Poloxamer and Chitosan-Based In Situ Gels Loaded with Orthosiphon stamineus Benth. Extracts Containing Rosmarinic Acid for the Treatment of Ocular Infections

Turk J Pharm Sci. 2022 Dec 21;19(6):671-680. doi: 10.4274/tjps.galenos.2021.40121.


Objectives: Orthosiphon stamineus Benth. (OS) is a commonly used medicinal plant for curbing bacterial infections globally. This work aimed to fabricate poloxamer and chitosan-based in situ gels loaded with standardized aqueous-ethanolic OS leaf extracts and investigate their antimicrobial efficacy as a potential remedy against ocular infections.

Materials and methods: In situ gels containing 0.5% w/v OS extract prepared using cold dispersion method were subjected to physicochemical characterization, including in vitro-release studies. Antimicrobial efficacy was tested against Staphylococcus aureus, Micrococcus luteus, Escherichia coli, and Pseudomonas aeruginosa using agar diffusion method.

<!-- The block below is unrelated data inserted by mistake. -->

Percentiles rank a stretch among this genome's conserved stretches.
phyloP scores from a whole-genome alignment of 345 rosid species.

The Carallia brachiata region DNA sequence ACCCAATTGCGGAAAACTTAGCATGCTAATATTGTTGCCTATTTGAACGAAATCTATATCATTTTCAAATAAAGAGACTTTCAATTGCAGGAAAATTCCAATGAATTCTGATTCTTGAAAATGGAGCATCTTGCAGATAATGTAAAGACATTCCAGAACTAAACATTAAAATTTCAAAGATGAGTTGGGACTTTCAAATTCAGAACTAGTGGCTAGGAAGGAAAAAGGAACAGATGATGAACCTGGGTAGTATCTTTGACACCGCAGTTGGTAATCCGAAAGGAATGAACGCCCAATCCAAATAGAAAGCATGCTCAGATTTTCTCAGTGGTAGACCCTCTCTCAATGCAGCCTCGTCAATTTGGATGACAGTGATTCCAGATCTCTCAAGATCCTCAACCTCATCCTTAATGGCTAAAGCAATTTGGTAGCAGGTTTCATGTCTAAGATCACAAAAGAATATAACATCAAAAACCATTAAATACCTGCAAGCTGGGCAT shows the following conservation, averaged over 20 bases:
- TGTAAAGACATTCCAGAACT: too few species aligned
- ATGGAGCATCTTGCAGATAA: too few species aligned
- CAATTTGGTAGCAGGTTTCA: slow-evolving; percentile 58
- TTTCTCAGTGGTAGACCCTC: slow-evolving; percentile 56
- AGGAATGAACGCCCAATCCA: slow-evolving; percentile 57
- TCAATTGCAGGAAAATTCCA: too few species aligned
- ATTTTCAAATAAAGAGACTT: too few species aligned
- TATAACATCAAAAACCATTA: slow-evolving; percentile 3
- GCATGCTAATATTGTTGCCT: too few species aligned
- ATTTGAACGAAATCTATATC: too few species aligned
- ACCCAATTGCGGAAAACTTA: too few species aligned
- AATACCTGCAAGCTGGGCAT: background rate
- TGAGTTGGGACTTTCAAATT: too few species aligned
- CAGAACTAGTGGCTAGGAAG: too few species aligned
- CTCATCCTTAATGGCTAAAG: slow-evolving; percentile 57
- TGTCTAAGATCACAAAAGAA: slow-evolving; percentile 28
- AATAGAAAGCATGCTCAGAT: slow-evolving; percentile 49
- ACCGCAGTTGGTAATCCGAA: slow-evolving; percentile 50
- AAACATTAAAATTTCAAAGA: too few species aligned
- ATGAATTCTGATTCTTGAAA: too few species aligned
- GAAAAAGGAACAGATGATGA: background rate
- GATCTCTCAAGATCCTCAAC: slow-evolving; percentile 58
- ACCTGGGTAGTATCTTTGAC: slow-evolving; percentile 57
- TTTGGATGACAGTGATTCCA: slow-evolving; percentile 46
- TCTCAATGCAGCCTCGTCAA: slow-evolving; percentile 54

Results: Thin layer chromatography and high performance liquid chromatography chromatograms confirmed the presence of rosmarinic acid (RA) and sinensitin in OS extracts with same retention factor (0.26 and 0.49) and retention times (12.2 and 20.7 min) against reference standards. A homogenous brown coloured in situ gel exhibited low viscosity as a solution and increased viscosity in gel form at ocular temperature. The optimized formulations, P7 (21% P407/4% P188), P8 (21% P407/5% P188) and F5 (1.5% chitosan and 45% β-glycerophosphate) exhibited ideal ocular pH (7.27-7.46), phase transition at ocular temperature (33-37°C) and prolonged RA release up to 12 h. Formulation F5 showed an inhibition zone of 4.3 mm against M. luteus.

Conclusion: Among all, formulation F5 alone exhibited modest antimicrobial activity against M. luteus. OS extracts at 5% and 10% were most active against tested bacteria however, loading them into in situ gels resulted in sedimentation. Hence, isolation of RA from OS extract is suggested before loading into formulations for a better antimicrobial activity.

Keywords: Chitosan; Orthosiphon stamineus; in situ gels; ocular infections; poloxamer.